Last month, I spent a Saturday volunteering a shift at my church’s thrift shop located in the basement of our church building. While I primarily work with volunteers as a district executive with the Boy Scouts of America, spending time just being a volunteer for my church or other local non-profit organizations have been rewarding for me.
For any church or non-profit organization, it’s the volunteers who truly make a difference in their communities. And what has amazed me through my work with the Boy Scouts of America and through my work in ministry is not only the volunteers I have met who’ve spent decades volunteering for organizations which are most dear to them. But older adult volunteers who devote themselves to making a difference in their community.
One of the volunteers at my church whom I got to know last month was an older woman who has been a member in my congregation for many years. While in her late 70s, I was amazed by not only the hours she spends collecting donations of household and clothing items which our church then sells to help fund our different ministries. But I was amazed that despite her health challenges, she still had a passion for making a difference in the lives of others.
“For me, volunteering is what keeps my spirits up,” she told me as we spent a shift working in our church thrift store together pricing items. “As a widow, I would just find myself feeling lonely if I am home alone all day. That is why I just try to keep active as much as I can.”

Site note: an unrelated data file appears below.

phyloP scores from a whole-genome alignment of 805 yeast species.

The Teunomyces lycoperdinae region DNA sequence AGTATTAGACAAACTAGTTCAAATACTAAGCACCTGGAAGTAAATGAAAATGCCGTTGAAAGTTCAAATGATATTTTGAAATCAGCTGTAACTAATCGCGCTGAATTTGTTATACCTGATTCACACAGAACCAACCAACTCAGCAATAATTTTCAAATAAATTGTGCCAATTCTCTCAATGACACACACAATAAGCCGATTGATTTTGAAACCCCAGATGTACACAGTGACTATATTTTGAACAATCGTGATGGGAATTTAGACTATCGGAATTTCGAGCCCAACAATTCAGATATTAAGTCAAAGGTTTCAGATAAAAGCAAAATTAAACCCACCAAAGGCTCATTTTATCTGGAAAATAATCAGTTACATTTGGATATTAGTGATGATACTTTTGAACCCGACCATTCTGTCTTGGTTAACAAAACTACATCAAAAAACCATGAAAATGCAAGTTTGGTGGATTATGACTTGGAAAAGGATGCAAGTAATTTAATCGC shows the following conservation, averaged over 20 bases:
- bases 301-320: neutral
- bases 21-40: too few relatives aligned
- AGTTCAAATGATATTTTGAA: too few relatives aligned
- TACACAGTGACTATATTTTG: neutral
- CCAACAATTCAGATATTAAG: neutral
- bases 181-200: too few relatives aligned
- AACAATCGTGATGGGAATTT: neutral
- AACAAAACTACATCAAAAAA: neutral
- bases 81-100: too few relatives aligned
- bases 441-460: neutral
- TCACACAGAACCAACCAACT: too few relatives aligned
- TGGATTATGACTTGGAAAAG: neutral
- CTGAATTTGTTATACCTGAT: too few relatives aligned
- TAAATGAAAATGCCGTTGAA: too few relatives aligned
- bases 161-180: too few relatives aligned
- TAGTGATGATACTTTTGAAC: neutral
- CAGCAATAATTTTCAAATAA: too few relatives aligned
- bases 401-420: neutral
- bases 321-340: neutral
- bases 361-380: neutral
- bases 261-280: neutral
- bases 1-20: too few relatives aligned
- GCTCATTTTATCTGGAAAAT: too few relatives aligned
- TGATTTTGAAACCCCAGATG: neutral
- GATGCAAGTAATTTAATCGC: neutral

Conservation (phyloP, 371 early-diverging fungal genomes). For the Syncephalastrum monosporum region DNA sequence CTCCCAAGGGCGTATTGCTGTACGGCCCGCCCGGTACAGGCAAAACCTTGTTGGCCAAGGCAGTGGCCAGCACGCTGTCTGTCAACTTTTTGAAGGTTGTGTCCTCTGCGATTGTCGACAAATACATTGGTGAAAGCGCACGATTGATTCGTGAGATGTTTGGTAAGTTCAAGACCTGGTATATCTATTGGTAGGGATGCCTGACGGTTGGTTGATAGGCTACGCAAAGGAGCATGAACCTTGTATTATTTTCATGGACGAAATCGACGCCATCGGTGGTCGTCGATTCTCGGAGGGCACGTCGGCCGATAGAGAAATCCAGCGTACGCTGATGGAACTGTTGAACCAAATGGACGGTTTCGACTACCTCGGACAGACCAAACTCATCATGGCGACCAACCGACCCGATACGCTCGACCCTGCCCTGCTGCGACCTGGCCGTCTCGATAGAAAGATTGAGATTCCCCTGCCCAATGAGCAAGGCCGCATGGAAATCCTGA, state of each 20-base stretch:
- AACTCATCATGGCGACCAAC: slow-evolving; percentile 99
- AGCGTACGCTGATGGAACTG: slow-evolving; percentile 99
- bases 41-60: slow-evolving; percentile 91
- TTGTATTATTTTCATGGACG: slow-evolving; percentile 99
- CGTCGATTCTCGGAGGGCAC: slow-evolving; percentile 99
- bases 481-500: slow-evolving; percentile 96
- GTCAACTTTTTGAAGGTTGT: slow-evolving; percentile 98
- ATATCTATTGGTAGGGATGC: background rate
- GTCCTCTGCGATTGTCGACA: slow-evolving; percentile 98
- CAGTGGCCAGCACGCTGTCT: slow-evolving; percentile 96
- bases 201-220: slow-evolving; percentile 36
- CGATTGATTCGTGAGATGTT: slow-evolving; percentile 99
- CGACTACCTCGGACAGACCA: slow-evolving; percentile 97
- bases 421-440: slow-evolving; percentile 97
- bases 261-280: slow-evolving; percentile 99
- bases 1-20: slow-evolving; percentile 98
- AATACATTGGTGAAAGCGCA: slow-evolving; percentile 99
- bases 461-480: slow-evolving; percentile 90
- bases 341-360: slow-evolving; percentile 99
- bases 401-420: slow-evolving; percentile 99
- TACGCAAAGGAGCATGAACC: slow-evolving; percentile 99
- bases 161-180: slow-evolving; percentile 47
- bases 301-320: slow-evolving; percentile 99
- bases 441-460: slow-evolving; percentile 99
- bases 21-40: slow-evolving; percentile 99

According to the Corporation for National and Community Service (CNCS), 1 in 3 volunteers are 55 years or older. And in 2012, 20 million seniors volunteered nearly 3 billion hours that year. CNCS also found the percentage of volunteers who are seniors has steadily increased over the last decade (up six points – from 25.1% in 2002 to 31.2% in 2011). Nearly three-quarters (72.4%) are volunteering informally by doing favors for and helping out their neighbors, seven points higher than the national average.
While volunteering gives older adults the ability to give back to their community, there are also numerous other benefits for older adults who decide to volunteer.
First, volunteering allows older adults to bridge gaps with younger adults. This is something which is particularly important and needed in our faith communities. Younger adults often volunteer to build resumes and fulfill community hours and this gives older adults the opportunity to find common interests with their younger counterparts.
One of the ways I had the opportunity to see this done is through my work while in AmeriCorps. One of the outreach programs our AmeriCorps program operated was a community house in New Castle, Pennsylvania, a town which struggled with poverty due to the fall of the steel industry in the 1980s. While our community house (called the I-Care House) had a multitude of college students from Slippery Rock University (where our AmeriCorps program was based) we also had a lot of older adults who were seeking to give back to their community by volunteering at the I-Care House. What was a remarkable experience was seeing college students working side by side older adults as they read stories, served meals, and tutored local children after school. This provided older adults the opportunity to be engaged with younger generations while giving young adults the opportunity to learn and share passions with older adults.